Don’t Call It “Drought”

A reader familiar with my longstanding interest in how one defines “drought” sent along this interesting story from the Australian Broadcasting Corporation:

Federal Government-selected experts want people to start using the word “dryness” to describe Australia’s worst drought in a century.

The word “drought” makes farmers feel bad, says the Government’s hand-picked Drought Policy Review Expert Social Panel.

The politically-correct push also aims to make farmers accept that drier weather is here to stay, and is not a temporary crisis, the panel’s newly released report said.

I’ve not read the underlying report, but I suspect they’re on to something here. One of the problems with the use of the word “drought” to describe climatic conditions that are essentially the dry side of the normal range of variability is that it lets you off the hook. We see that here in the southwestern U.S. all the time. We take the wet side of the probability distribution in stride, not noticing the bounty, but then when we get to the dry side, we call it a “drought” and act all surprised.


  1. I recommend Brian Fagan’s latest book, “The Great Warming”, which discusses plusses and minuses of the medieval warm period.

    Hint: for the US Southwest, Chapters 6 (The Megadrought Epoch) and 7 (Acorns and Pueblos) don’t offer a lot of plusses.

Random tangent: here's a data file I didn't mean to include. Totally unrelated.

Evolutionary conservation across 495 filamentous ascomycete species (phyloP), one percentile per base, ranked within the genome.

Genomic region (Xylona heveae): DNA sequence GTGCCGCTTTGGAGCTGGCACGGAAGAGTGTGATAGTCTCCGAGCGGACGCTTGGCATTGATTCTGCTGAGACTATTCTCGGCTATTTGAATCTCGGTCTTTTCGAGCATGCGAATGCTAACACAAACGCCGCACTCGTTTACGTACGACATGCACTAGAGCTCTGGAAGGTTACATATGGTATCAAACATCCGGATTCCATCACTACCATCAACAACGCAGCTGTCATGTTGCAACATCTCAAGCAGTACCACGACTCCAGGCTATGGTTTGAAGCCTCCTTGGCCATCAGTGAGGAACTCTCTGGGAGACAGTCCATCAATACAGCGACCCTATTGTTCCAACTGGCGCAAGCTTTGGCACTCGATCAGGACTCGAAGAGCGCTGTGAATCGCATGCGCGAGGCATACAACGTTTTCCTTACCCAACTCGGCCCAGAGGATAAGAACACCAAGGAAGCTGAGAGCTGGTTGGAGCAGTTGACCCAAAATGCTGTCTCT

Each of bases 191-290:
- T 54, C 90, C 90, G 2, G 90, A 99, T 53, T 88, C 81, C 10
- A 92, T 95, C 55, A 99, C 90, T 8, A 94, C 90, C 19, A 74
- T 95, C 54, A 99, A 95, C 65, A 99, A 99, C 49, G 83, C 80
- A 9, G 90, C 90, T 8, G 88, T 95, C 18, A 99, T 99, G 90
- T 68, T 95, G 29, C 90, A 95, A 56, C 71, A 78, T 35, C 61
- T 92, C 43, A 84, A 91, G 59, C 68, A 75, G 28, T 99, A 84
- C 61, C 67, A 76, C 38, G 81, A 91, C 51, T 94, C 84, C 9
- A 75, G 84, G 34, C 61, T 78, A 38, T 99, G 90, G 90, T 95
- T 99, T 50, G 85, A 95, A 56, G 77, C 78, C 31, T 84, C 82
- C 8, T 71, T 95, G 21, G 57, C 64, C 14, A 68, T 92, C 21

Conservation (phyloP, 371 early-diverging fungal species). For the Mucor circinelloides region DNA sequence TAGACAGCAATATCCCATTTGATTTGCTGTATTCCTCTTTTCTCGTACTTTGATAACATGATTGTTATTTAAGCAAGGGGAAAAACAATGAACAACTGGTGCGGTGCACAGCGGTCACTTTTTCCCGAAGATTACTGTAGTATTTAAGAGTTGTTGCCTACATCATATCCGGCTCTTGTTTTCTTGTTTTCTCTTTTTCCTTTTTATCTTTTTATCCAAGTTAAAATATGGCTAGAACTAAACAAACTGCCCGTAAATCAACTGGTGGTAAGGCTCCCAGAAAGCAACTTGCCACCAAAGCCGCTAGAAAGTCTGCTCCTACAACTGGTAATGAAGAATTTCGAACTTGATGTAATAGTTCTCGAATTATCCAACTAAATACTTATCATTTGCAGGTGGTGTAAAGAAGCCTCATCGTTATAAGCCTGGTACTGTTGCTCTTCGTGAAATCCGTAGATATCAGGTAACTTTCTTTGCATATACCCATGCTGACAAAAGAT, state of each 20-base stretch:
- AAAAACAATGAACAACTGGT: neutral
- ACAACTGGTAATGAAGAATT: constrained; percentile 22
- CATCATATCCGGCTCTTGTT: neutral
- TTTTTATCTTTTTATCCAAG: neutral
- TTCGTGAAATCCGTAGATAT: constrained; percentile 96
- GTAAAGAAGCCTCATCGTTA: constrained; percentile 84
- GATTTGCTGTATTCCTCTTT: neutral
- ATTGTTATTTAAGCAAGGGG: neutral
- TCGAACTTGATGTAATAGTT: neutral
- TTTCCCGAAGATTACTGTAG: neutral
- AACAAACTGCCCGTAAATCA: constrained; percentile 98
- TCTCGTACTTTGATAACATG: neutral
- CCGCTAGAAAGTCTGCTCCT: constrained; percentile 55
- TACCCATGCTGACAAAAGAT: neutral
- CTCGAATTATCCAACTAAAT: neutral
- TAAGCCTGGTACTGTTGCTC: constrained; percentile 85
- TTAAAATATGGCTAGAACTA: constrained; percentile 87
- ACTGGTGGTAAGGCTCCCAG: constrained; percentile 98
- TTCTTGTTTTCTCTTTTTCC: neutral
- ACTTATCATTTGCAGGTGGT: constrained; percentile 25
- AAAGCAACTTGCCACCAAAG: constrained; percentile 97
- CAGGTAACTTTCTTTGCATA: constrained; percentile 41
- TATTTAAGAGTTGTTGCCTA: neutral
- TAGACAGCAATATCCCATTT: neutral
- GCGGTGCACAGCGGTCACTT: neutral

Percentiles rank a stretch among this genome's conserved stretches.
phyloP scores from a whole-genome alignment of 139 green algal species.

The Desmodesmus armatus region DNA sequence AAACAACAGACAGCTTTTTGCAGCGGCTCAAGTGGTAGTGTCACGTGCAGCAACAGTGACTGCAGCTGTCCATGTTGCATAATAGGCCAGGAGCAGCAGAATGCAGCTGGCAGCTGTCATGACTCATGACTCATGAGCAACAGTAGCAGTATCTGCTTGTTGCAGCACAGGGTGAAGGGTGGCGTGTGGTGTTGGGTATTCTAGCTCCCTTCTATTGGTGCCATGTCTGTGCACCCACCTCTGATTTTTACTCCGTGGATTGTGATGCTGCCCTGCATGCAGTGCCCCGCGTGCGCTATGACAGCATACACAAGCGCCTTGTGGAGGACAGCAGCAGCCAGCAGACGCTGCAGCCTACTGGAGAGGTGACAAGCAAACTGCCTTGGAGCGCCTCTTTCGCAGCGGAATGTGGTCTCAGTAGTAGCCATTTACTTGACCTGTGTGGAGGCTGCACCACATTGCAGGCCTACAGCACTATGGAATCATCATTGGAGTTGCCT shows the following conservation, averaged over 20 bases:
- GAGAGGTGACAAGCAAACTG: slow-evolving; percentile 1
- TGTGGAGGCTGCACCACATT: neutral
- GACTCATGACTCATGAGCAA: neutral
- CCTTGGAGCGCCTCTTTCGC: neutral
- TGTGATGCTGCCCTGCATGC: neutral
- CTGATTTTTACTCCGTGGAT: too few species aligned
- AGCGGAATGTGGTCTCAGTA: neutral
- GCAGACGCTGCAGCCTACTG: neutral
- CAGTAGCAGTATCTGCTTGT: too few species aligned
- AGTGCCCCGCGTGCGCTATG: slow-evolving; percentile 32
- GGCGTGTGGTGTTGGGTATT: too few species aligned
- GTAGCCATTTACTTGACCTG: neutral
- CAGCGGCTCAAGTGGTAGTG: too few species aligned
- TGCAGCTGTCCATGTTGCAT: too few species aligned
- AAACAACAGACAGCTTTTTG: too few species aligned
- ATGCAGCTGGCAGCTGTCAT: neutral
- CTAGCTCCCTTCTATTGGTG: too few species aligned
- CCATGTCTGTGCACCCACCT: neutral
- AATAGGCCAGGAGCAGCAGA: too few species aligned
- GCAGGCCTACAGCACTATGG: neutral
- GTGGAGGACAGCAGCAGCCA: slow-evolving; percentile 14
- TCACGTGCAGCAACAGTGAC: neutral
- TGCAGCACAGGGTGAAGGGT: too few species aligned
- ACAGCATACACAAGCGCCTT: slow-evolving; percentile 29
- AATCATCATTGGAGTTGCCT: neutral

2. The main thing I took away from reading that article was what an enormous piece of spin it was. The “call it a ‘dry’, not a ‘drought'” thing was basically incidental to the whole issue of how to distribute financial assistance to affected farmers (and whether those receiving assistance were all really deserving). So, naturally, sadly, the first half of the story was about the naming issue and there were two short paragraphs about substance. Sad.

    There’s also a significant point not mentioned in the article: “drought” has a technical meaning, at least for the government and Bureau of Meteorology purposes. From memory, they define it as annual rainfall in the lowest 10% of that on record. Now, I’ll be one of the first to quibble slightly with the definition, since it’s dependent upon the length of records in some cases, but it’s still a valid, measurable definition. Using the correct terms instead of introducing a basically fake term that actually draws attention to the fact that soft-shoeing is needed seems preferable to me. I agree with your argument that rainfall amounts swing both ways, John, and I’m not insensitive to the morale issue for farmers, but we should when things are at an extreme, it’s not wrong to say so.

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